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Niger

CrisisWatch Niger

Unchanged Situation

Jihadist violence continued in south east and south west, while opposition voiced concern over electoral framework ahead of Dec elections. In south-eastern Diffa region along border with Nigeria, Boko Haram factions continued campaign of abductions and attacks against civilians. Suspected Boko Haram militants, or members of splinter group Islamic State West Africa Province (ISWAP), 1 July reportedly killed five people in N’Garoua Gana village and 9 July abducted up to nine women and children in Njibouloua village in N’Guigmi area; suspected Boko Haram militants same day abducted 15 people in Kindjandi town. Jihadists and bandits’ attacks on villages and livestock raids continued in south-western Tillabery region near Burkina Faso. Nine humanitarian workers taken hostage by suspected jihadists in Bossey Bangou village late June were released 1 July. Suspected Islamic State militants 3 July killed village chief and two other civilians in Filingue area and 9 July killed two Fulani community leaders in Ayorou area. In white paper published 23 July, main opposition parties called for inclusive political dialogue to discuss revision of electoral framework ahead of presidential and legislative elections scheduled for 27 Dec. Electoral commission same day postponed municipal and regional elections planned for Nov until 13 Dec citing COVID-19-related delays. NGO Amnesty International 13 July called for release of journalist Samira Sabou, arrested in June on defamation charges, saying case was “politically motivated”; Sabou released 29 July. Govt 17 July announced plans to reopen air borders 1 Aug following their closure in March amid COVID-19 pandemic.

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Reports & Briefings

In The News

11 Apr 2020
The problem, in Niger’s case, is that policies aimed at disrupting trafficking in the north could inadvertently end up fueling instability. Washington Post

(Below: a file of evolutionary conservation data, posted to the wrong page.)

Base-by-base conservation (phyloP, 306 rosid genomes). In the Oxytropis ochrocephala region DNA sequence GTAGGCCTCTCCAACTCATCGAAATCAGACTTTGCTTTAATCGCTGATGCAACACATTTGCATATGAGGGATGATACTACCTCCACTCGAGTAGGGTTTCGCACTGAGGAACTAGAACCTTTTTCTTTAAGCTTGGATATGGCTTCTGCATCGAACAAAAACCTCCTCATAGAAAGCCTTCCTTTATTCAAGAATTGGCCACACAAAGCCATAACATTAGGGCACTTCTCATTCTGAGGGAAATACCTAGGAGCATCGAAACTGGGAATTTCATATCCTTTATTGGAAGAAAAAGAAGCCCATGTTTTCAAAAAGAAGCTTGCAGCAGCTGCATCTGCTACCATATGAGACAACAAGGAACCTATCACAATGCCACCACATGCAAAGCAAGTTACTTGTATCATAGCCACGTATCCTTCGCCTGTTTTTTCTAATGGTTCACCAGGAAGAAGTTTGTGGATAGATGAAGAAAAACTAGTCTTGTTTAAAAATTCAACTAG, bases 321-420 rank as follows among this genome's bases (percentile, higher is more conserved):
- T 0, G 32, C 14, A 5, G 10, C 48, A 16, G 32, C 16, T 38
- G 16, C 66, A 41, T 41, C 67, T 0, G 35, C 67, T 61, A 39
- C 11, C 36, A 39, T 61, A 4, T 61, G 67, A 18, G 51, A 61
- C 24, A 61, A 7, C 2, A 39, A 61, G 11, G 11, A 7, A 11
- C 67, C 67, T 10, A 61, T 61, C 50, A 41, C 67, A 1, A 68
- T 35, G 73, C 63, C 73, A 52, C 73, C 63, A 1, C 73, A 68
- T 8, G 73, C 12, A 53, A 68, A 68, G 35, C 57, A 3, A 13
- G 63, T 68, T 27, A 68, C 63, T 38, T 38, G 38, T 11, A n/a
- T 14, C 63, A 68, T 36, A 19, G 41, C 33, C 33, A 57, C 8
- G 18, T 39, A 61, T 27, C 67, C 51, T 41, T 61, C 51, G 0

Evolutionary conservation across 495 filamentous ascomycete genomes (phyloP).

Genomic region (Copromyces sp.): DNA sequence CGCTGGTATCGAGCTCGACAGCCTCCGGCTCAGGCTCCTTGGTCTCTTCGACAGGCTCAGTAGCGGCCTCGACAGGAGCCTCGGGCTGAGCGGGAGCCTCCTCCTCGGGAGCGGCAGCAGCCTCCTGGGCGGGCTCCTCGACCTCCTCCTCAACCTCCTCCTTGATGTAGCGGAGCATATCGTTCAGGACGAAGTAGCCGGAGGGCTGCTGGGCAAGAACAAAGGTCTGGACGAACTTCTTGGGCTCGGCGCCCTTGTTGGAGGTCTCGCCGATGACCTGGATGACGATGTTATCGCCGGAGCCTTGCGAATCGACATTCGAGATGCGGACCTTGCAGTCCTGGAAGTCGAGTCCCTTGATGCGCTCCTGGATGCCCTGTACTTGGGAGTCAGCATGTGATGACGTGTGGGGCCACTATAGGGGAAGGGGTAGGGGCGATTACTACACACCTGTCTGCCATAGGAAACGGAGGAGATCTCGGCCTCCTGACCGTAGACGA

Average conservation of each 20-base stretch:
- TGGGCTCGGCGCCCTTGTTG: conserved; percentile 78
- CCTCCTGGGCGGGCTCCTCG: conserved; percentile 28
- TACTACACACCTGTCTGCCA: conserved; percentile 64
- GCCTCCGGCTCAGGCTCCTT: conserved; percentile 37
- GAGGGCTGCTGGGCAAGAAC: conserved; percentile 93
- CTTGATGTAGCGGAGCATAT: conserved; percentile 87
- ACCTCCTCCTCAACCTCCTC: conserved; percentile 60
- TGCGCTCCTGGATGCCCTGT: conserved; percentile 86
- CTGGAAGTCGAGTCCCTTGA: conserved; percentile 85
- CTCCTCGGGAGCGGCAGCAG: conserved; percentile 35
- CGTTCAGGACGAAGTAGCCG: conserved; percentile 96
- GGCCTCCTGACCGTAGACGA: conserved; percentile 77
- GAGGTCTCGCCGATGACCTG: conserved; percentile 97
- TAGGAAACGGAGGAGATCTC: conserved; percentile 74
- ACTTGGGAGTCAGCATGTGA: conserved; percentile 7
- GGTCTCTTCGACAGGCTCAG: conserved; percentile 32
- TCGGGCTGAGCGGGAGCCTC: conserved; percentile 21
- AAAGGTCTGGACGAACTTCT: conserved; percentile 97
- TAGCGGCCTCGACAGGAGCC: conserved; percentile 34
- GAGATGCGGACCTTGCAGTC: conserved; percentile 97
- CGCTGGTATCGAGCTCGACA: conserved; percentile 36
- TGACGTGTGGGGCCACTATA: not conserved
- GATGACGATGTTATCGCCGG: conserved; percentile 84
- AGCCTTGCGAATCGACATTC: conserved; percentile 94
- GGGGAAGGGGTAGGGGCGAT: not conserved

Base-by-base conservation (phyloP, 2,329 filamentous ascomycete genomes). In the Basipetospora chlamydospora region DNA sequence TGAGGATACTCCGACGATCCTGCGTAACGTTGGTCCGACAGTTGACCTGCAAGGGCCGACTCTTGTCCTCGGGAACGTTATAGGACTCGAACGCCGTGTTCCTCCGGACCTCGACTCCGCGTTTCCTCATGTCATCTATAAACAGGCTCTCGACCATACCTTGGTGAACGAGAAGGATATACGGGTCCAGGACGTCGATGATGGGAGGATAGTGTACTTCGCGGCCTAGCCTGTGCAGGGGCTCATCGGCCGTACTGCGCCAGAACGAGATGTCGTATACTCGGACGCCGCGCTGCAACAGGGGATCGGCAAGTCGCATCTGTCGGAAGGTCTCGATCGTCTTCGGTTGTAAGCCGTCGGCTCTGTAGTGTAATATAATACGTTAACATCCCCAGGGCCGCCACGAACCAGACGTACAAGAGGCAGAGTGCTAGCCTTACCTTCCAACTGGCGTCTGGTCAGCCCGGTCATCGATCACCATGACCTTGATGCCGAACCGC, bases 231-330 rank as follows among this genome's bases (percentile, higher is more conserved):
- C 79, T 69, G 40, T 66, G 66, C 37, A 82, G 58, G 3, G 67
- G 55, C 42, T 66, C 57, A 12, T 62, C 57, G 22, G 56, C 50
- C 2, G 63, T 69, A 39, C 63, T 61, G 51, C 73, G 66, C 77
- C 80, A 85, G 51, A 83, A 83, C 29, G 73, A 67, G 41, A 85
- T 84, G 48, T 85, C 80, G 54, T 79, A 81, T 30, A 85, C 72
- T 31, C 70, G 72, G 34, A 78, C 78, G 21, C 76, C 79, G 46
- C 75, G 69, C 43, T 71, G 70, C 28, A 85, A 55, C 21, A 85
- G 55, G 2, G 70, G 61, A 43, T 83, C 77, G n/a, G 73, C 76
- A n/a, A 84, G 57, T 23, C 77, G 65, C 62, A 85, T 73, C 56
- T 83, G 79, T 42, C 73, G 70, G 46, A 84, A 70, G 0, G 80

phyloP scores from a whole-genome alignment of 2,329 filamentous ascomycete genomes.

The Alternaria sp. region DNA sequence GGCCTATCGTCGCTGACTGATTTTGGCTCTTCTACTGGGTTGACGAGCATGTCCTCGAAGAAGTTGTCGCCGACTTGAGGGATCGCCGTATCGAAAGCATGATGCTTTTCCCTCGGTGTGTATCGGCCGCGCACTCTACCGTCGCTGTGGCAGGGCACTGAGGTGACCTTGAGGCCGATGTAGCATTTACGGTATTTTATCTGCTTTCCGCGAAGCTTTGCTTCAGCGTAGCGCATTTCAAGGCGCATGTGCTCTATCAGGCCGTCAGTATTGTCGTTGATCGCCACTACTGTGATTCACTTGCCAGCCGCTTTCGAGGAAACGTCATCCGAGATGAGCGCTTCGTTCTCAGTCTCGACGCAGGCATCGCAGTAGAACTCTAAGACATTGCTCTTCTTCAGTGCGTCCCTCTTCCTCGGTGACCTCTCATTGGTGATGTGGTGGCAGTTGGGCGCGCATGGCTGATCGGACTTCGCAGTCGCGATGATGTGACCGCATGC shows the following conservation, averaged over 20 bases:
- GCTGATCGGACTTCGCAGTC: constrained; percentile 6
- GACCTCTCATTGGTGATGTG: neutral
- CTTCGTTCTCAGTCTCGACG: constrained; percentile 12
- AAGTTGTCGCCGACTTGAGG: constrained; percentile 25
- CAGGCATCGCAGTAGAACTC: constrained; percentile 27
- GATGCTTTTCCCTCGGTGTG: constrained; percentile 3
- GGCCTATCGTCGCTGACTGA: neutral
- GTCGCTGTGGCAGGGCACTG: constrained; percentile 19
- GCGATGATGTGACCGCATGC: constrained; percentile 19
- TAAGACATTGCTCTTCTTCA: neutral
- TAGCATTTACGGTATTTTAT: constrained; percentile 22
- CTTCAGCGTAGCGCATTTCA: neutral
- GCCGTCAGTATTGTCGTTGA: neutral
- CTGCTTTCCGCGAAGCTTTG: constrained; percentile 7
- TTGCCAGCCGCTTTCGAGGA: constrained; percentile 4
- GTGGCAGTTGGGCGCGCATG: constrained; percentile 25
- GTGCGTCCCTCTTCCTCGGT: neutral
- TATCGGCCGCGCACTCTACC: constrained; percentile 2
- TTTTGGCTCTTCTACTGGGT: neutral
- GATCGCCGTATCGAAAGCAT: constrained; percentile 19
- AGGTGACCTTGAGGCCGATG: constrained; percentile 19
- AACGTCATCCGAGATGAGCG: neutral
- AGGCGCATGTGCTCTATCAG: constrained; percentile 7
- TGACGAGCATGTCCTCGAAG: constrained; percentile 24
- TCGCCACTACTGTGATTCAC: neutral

Hannah Armstrong

Senior Consulting Analyst, Sahel
4 Nov 2019
The main fault-line for conflict in the Mali-Niger border has shifted. A year ago, it was drawn between communities. Now it lies between militants loosely fighting under an IS banner and state forces. Twitter

Hannah Armstrong

Senior Consulting Analyst, Sahel
22 Oct 2019
Les groupes djihadistes sont passés experts dans l’instrumentalisation des conflits pour mieux s'implanter. RFI

Jean-Hervé Jezequel

Director, Sahel Project
24 Jul 2018
Jihadist groups present since the 2012 crisis in Mali exploited local unrest and the weak presence of the state in northern Mali to launch cross-border attacks against the Nigerien army... Despite direct support from Chadian troops since 2015 and closer collaboration with the Nigerian army, Nigerien forces have been unable to fully secure the border with Nigeria from attacks, including some linked to the Islamic State. Voice of America

Hannah Armstrong

Senior Consulting Analyst, Sahel

Latest Updates

Op-Ed / Africa

« Au Niger, l’option militaire face à l’Etat islamique doit s’accompagner d’un projet politique »

L’analyste Hannah Armstrong regrette que Niamey délaisse le dialogue avec les communautés frontalières de la région de Tillabéri, notamment les nomades peuls.

Originally published in Le Monde

Video / Africa

Video - Managing Trafficking in Northern Niger

Crisis Group's Sahel Expert Hannah Armstrong explains that trafficking has long sustained livelihoods in northern Niger. But conflicts are emerging due to heightened competition and European pressure to curb migration. Authorities should persevere in managing the extralegal exchange to contain violence.

Q&A / Africa

Behind the Jihadist Attack in Niger's Inates

A shocking attack by an Islamic State affiliate has killed more than 70 Nigerien soldiers, the most ever in a single incident. Crisis Group expert Hannah Armstrong explains that the jihadists’ strength is rooted in decades-old communal grievances in the Mali-Niger border zone.

Also available in Français
Report / Africa

Reprendre en main la ruée vers l’or au Sahel central

Au Mali, au Burkina Faso et au Niger, le boom aurifère représente une nouvelle source de financement, voire un terrain de recrutement pour divers groupes armés, y compris jihadistes. Les Etats sahéliens devraient rétablir leur présence aux abords des mines d’or et mieux formaliser l’exploitation aurifère artisanale.

Also available in English
Op-Ed / Africa

A la frontière Niger-Mali, le nécessaire dialogue avec les hommes en armes

La stratégie qui privilégie une option militaire disproportionnée à la frontière entre le Niger et le Mali fait peser un risque sur la région : celui de créer un nouveau foyer d’insurrection. C'est le constat que dresse l’International Crisis Group, qui fait une série de recommandations.

Originally published in Jeune Afrique

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Hannah Armstrong

Senior Consulting Analyst, Sahel